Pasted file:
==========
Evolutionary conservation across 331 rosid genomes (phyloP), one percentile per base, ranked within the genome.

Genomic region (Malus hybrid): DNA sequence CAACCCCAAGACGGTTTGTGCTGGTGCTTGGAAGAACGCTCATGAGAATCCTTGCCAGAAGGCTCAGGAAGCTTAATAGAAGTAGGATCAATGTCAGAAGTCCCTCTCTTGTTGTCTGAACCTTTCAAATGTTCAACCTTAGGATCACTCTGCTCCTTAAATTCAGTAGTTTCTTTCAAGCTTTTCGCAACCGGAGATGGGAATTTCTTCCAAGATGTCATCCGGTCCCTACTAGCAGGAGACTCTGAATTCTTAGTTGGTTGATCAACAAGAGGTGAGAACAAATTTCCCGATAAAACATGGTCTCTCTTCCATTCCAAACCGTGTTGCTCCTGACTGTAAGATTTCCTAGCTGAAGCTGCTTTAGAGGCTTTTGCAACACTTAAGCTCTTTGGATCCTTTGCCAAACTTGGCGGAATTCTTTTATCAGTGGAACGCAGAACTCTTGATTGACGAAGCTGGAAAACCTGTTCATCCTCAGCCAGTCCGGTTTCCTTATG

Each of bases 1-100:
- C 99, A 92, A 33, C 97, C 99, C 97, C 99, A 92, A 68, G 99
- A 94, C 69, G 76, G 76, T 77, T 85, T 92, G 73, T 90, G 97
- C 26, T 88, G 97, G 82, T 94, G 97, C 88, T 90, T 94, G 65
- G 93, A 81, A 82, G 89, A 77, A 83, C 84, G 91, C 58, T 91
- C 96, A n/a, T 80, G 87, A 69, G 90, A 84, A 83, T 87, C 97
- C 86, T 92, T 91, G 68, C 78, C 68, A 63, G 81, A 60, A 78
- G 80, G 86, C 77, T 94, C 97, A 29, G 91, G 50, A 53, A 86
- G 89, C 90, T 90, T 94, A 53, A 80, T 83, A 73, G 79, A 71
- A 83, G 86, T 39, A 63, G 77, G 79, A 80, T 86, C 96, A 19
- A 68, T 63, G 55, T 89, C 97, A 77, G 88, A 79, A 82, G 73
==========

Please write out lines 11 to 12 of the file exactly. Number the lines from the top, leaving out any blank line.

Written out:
- G 89, C 90, T 90, T 94, A 53, A 80, T 83, A 73, G 79, A 71
- A 83, G 86, T 39, A 63, G 77, G 79, A 80, T 86, C 96, A 19